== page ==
Oncotarget

Research Papers:

Paired proteomics, transcriptomics and miRNomics in non-small cell lung cancers: known and novel signaling cascades

Christina Backes, Nicole Ludwig, Petra Leidinger, Hanno Huwer, Stefan Tenzer, Tobias Fehlmann, Andre Franke, Eckart Meese, Hans-Peter Lenhof and Andreas Keller _

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Oncotarget. 2016; 7:71514-71525. https://doi.org/10.18632/oncotarget.11723

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Abstract

Christina Backes1,*, Nicole Ludwig2,*, Petra Leidinger2, Hanno Huwer3, Stefan Tenzer4, Tobias Fehlmann1, Andre Franke5, Eckart Meese2, Hans-Peter Lenhof6, Andreas Keller1

1Chair for Clinical Bioinformatics, Saarland University, Germany

2Department of Human Genetics, Saarland University, Germany

3SHG Clinics, Völklingen, Germany

4Institute for Immunology, University Medical Center of the Johannes Gutenberg University, Mainz, Germany

5IKMB, Kiel, Germany

6Chair for Bioinformatics, Saarland University, Germany

*These authors have contributed equally to this work

Correspondence to:

Andreas Keller, email: andreas.keller@ccb.uni-saarland.de

Keywords: systems biology, transcriptomics, miRNomics, proteomics, lung cancer

Received: March 15, 2016    Accepted: August 01, 2016    Published: August 31, 2016

ABSTRACT

High-throughput omics analyses are applied to elucidate molecular pathogenic mechanisms in cancer. Given restricted cohort sizes and contrasting large feature sets paired multi-omics analysis supports discovery of true positive deregulated signaling cascades. For lung cancer patients we measured from the same tissue biopsies proteomic- (6,183 proteins), transcriptomic- (34,687 genes) and miRNomic data (2,549 miRNAs). To minimize inter-individual variations case and control lung biopsies have been gathered from the same individuals.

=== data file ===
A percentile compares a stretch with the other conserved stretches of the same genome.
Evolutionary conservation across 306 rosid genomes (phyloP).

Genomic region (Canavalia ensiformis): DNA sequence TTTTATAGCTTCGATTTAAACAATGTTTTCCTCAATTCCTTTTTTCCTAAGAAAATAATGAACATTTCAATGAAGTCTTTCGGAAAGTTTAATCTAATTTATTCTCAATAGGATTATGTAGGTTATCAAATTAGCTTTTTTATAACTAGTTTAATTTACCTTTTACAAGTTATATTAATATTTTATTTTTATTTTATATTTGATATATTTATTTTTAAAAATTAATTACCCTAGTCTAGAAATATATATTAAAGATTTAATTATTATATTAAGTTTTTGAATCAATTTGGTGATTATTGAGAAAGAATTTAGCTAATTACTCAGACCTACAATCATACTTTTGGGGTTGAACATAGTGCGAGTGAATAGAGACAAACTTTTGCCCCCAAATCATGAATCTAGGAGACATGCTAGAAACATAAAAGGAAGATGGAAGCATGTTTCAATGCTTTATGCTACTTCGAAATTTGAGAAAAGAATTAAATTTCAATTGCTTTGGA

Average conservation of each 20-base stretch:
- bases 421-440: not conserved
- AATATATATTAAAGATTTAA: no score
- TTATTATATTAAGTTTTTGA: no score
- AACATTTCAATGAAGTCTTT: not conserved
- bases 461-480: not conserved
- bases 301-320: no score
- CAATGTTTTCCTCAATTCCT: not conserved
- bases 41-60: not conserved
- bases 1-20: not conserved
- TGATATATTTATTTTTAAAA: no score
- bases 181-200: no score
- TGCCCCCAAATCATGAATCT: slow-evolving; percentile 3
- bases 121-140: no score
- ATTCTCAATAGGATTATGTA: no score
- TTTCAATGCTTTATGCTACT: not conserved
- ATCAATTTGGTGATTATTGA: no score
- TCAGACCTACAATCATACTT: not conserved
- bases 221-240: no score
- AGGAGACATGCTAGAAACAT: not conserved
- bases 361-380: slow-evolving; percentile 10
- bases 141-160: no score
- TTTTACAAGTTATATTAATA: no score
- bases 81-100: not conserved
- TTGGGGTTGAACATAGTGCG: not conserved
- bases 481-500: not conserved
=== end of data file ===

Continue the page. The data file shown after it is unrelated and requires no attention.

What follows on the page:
Considering single omics entities, 15 of 2,549 miRNAs (0.6%), 752 of 34,687 genes (2.2%) and 141 of 6,183 proteins (2.3%) were significantly deregulated. Multivariate analysis also revealed that effects in miRNA were smaller compared to genes and proteins indicating that expression changes of miRNAs might also have limited impact of pathogenicity. However, a new algorithm for modeling the complex mutual interactions of miRNAs and their target genes facilitated precise prediction of deregulation in cancer genes (92.3% accuracy, p=0.007). Lastly, deregulation of genes in cancer matched deregulation of proteins coded by the genes in 80% of cases.

The resulting interaction network, which is based on quantitative analysis of the abundance of miRNAs, mRNAs and proteins each taken from the same lung cancer tissue and from the same autologous normal lung tissue confirms molecular pathological changes and further contributes to the discovery of altered signaling cascades in lung cancer.


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